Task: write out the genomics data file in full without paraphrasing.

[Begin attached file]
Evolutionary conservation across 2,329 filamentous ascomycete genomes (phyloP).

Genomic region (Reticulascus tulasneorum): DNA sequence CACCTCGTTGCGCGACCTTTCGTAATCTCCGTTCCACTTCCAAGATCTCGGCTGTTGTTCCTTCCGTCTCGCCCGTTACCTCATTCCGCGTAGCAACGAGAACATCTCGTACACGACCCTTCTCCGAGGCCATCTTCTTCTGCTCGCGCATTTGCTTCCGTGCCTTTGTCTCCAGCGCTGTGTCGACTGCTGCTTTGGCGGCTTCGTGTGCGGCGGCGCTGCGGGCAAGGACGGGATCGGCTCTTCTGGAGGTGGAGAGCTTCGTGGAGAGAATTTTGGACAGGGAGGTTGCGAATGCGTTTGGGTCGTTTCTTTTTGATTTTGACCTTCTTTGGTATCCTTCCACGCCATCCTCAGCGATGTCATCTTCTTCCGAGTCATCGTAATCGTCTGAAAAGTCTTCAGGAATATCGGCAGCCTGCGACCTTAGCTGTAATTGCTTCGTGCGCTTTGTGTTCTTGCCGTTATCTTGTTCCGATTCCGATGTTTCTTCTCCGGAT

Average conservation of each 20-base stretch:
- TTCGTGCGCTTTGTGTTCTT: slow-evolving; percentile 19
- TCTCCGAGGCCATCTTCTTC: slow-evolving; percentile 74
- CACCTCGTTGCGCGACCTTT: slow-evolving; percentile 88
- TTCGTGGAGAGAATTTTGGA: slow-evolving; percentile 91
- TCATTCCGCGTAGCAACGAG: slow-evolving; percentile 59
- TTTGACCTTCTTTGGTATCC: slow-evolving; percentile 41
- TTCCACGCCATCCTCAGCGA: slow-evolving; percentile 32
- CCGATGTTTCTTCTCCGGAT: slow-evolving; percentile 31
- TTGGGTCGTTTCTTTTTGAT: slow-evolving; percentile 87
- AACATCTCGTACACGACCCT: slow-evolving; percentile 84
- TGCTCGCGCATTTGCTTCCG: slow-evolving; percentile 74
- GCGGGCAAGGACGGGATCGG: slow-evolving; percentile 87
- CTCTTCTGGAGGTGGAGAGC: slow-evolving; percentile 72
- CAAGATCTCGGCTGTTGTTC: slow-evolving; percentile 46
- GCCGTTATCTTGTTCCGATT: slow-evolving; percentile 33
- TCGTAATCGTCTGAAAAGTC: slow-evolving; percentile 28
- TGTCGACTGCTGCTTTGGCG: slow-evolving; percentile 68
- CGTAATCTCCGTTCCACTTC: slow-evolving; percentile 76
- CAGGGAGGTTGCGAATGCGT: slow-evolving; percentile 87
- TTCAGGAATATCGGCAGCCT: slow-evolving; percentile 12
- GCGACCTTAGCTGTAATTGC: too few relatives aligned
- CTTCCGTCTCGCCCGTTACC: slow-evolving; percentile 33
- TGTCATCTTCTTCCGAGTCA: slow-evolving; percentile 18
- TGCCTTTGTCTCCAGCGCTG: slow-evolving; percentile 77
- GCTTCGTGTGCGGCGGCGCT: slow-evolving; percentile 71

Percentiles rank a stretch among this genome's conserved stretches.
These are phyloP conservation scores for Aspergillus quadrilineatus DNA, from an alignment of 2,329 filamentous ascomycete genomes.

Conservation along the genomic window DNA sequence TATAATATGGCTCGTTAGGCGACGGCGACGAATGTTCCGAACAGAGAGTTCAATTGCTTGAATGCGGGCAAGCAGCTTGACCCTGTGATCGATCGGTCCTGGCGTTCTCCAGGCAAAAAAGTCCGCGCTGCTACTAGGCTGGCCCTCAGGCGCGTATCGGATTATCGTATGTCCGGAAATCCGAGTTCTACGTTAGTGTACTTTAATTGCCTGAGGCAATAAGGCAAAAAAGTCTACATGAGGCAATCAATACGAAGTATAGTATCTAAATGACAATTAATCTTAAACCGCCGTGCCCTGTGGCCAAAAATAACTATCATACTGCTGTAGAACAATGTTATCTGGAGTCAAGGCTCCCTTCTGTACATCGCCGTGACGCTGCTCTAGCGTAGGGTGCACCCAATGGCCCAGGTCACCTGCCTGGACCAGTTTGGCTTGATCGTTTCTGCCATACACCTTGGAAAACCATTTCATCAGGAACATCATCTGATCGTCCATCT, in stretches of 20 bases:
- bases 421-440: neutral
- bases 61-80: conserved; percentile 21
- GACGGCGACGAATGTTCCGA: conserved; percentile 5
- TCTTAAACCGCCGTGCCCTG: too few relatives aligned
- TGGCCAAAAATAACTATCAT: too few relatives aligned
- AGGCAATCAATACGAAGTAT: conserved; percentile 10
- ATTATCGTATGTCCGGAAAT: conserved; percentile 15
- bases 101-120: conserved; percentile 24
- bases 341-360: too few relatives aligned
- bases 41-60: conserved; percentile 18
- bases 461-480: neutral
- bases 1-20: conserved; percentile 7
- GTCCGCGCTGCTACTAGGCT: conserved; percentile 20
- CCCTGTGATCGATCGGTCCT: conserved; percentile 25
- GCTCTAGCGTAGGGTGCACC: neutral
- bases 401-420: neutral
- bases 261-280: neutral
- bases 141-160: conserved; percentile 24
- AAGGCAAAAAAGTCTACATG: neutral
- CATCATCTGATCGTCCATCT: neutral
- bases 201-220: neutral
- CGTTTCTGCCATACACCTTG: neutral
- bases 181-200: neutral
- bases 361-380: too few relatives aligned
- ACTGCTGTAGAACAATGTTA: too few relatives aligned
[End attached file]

Evolutionary conservation across 2,329 filamentous ascomycete genomes (phyloP).

Genomic region (Reticulascus tulasneorum): DNA sequence CACCTCGTTGCGCGACCTTTCGTAATCTCCGTTCCACTTCCAAGATCTCGGCTGTTGTTCCTTCCGTCTCGCCCGTTACCTCATTCCGCGTAGCAACGAGAACATCTCGTACACGACCCTTCTCCGAGGCCATCTTCTTCTGCTCGCGCATTTGCTTCCGTGCCTTTGTCTCCAGCGCTGTGTCGACTGCTGCTTTGGCGGCTTCGTGTGCGGCGGCGCTGCGGGCAAGGACGGGATCGGCTCTTCTGGAGGTGGAGAGCTTCGTGGAGAGAATTTTGGACAGGGAGGTTGCGAATGCGTTTGGGTCGTTTCTTTTTGATTTTGACCTTCTTTGGTATCCTTCCACGCCATCCTCAGCGATGTCATCTTCTTCCGAGTCATCGTAATCGTCTGAAAAGTCTTCAGGAATATCGGCAGCCTGCGACCTTAGCTGTAATTGCTTCGTGCGCTTTGTGTTCTTGCCGTTATCTTGTTCCGATTCCGATGTTTCTTCTCCGGAT

Average conservation of each 20-base stretch:
- TTCGTGCGCTTTGTGTTCTT: slow-evolving; percentile 19
- TCTCCGAGGCCATCTTCTTC: slow-evolving; percentile 74
- CACCTCGTTGCGCGACCTTT: slow-evolving; percentile 88
- TTCGTGGAGAGAATTTTGGA: slow-evolving; percentile 91
- TCATTCCGCGTAGCAACGAG: slow-evolving; percentile 59
- TTTGACCTTCTTTGGTATCC: slow-evolving; percentile 41
- TTCCACGCCATCCTCAGCGA: slow-evolving; percentile 32
- CCGATGTTTCTTCTCCGGAT: slow-evolving; percentile 31
- TTGGGTCGTTTCTTTTTGAT: slow-evolving; percentile 87
- AACATCTCGTACACGACCCT: slow-evolving; percentile 84
- TGCTCGCGCATTTGCTTCCG: slow-evolving; percentile 74
- GCGGGCAAGGACGGGATCGG: slow-evolving; percentile 87
- CTCTTCTGGAGGTGGAGAGC: slow-evolving; percentile 72
- CAAGATCTCGGCTGTTGTTC: slow-evolving; percentile 46
- GCCGTTATCTTGTTCCGATT: slow-evolving; percentile 33
- TCGTAATCGTCTGAAAAGTC: slow-evolving; percentile 28
- TGTCGACTGCTGCTTTGGCG: slow-evolving; percentile 68
- CGTAATCTCCGTTCCACTTC: slow-evolving; percentile 76
- CAGGGAGGTTGCGAATGCGT: slow-evolving; percentile 87
- TTCAGGAATATCGGCAGCCT: slow-evolving; percentile 12
- GCGACCTTAGCTGTAATTGC: too few relatives aligned
- CTTCCGTCTCGCCCGTTACC: slow-evolving; percentile 33
- TGTCATCTTCTTCCGAGTCA: slow-evolving; percentile 18
- TGCCTTTGTCTCCAGCGCTG: slow-evolving; percentile 77
- GCTTCGTGTGCGGCGGCGCT: slow-evolving; percentile 71

Percentiles rank a stretch among this genome's conserved stretches.
These are phyloP conservation scores for Aspergillus quadrilineatus DNA, from an alignment of 2,329 filamentous ascomycete genomes.

Conservation along the genomic window DNA sequence TATAATATGGCTCGTTAGGCGACGGCGACGAATGTTCCGAACAGAGAGTTCAATTGCTTGAATGCGGGCAAGCAGCTTGACCCTGTGATCGATCGGTCCTGGCGTTCTCCAGGCAAAAAAGTCCGCGCTGCTACTAGGCTGGCCCTCAGGCGCGTATCGGATTATCGTATGTCCGGAAATCCGAGTTCTACGTTAGTGTACTTTAATTGCCTGAGGCAATAAGGCAAAAAAGTCTACATGAGGCAATCAATACGAAGTATAGTATCTAAATGACAATTAATCTTAAACCGCCGTGCCCTGTGGCCAAAAATAACTATCATACTGCTGTAGAACAATGTTATCTGGAGTCAAGGCTCCCTTCTGTACATCGCCGTGACGCTGCTCTAGCGTAGGGTGCACCCAATGGCCCAGGTCACCTGCCTGGACCAGTTTGGCTTGATCGTTTCTGCCATACACCTTGGAAAACCATTTCATCAGGAACATCATCTGATCGTCCATCT, in stretches of 20 bases:
- bases 421-440: neutral
- bases 61-80: conserved; percentile 21
- GACGGCGACGAATGTTCCGA: conserved; percentile 5
- TCTTAAACCGCCGTGCCCTG: too few relatives aligned
- TGGCCAAAAATAACTATCAT: too few relatives aligned
- AGGCAATCAATACGAAGTAT: conserved; percentile 10
- ATTATCGTATGTCCGGAAAT: conserved; percentile 15
- bases 101-120: conserved; percentile 24
- bases 341-360: too few relatives aligned
- bases 41-60: conserved; percentile 18
- bases 461-480: neutral
- bases 1-20: conserved; percentile 7
- GTCCGCGCTGCTACTAGGCT: conserved; percentile 20
- CCCTGTGATCGATCGGTCCT: conserved; percentile 25
- GCTCTAGCGTAGGGTGCACC: neutral
- bases 401-420: neutral
- bases 261-280: neutral
- bases 141-160: conserved; percentile 24
- AAGGCAAAAAAGTCTACATG: neutral
- CATCATCTGATCGTCCATCT: neutral
- bases 201-220: neutral
- CGTTTCTGCCATACACCTTG: neutral
- bases 181-200: neutral
- bases 361-380: too few relatives aligned
- ACTGCTGTAGAACAATGTTA: too few relatives aligned